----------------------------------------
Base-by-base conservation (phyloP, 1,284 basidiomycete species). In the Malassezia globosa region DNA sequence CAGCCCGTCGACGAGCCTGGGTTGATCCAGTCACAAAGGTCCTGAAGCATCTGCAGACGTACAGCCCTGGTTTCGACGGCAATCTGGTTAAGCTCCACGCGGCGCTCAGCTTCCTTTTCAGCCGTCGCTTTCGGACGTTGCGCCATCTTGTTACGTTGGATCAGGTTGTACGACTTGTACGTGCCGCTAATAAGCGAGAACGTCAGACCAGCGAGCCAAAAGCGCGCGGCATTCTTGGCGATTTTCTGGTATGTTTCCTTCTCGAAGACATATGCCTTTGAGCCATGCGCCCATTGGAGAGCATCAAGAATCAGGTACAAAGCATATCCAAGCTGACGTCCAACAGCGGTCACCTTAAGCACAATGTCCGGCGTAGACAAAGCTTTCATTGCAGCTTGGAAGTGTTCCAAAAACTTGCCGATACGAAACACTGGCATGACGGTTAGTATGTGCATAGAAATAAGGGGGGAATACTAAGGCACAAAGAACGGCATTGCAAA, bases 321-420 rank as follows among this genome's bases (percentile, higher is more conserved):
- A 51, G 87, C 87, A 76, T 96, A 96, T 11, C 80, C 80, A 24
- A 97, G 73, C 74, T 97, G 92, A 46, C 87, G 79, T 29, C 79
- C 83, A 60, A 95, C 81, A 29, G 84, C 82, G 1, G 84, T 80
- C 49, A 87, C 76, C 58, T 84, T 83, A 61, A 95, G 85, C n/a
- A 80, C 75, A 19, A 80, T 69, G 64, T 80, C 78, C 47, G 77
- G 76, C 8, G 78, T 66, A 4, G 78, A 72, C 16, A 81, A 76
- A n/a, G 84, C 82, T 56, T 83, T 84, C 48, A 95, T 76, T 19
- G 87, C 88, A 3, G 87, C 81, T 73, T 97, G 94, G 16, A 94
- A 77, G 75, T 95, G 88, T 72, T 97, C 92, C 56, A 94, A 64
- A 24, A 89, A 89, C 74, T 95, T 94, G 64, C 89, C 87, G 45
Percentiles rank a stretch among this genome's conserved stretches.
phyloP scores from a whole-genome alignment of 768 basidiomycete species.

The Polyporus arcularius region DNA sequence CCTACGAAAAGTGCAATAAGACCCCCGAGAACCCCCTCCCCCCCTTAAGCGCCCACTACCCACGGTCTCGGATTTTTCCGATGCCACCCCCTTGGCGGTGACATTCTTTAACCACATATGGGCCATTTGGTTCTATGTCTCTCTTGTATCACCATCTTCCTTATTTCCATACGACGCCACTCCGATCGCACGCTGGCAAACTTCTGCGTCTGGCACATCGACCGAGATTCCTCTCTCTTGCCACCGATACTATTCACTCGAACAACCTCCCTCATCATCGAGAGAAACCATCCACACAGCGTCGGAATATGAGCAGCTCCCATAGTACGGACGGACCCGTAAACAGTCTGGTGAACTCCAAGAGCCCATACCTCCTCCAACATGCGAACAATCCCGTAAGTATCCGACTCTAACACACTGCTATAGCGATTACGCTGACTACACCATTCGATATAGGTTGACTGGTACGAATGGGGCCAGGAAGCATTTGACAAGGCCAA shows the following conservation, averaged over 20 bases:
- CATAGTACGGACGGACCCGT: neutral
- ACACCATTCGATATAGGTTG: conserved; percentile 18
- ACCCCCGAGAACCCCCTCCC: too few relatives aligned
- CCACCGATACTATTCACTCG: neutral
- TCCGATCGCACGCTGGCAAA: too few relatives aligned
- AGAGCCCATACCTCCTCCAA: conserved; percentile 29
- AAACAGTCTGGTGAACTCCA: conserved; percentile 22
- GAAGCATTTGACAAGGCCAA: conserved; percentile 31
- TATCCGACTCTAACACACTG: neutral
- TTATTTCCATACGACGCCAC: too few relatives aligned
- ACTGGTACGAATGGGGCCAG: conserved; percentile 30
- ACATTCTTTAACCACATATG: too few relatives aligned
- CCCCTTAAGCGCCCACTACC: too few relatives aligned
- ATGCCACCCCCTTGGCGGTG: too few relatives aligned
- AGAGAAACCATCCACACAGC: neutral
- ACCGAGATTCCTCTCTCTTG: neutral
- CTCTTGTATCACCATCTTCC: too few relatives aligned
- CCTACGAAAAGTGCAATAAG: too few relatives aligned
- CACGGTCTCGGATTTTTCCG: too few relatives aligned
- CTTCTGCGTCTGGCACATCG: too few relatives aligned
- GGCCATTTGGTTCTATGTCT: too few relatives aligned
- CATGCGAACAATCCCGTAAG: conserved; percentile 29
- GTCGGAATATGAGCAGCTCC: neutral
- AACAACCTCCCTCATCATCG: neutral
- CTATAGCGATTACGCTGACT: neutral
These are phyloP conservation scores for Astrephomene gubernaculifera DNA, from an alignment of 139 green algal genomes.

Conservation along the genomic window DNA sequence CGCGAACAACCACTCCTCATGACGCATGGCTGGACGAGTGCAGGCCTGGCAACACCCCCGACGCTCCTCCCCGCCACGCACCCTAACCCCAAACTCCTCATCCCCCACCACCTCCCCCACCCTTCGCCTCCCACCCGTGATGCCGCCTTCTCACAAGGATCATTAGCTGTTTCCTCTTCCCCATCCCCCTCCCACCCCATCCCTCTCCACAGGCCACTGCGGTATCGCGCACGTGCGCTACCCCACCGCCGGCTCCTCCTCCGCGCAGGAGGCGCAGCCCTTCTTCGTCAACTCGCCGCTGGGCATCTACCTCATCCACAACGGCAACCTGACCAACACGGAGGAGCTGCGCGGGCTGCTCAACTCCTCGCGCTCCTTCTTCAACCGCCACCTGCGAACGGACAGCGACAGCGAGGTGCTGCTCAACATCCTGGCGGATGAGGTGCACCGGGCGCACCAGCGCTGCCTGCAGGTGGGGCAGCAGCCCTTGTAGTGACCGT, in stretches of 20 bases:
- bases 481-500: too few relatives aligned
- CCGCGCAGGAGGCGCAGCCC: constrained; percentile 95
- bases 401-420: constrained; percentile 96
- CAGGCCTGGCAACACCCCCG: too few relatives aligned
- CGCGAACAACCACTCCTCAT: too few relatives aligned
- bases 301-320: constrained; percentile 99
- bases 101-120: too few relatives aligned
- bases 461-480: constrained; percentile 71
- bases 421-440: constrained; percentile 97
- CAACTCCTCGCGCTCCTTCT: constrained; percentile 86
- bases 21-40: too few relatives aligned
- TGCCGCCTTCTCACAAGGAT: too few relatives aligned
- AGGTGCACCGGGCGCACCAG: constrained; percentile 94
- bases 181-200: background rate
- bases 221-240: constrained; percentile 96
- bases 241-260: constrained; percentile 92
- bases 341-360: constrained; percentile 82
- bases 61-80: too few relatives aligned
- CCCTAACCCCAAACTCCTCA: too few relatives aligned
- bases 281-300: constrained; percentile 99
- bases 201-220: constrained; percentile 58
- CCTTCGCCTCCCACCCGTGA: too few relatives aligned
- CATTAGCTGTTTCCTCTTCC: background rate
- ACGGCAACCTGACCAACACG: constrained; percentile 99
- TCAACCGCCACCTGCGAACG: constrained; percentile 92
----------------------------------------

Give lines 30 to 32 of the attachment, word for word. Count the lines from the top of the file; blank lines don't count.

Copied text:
- ACCGAGATTCCTCTCTCTTG: neutral
- CTCTTGTATCACCATCTTCC: too few relatives aligned
- CCTACGAAAAGTGCAATAAG: too few relatives aligned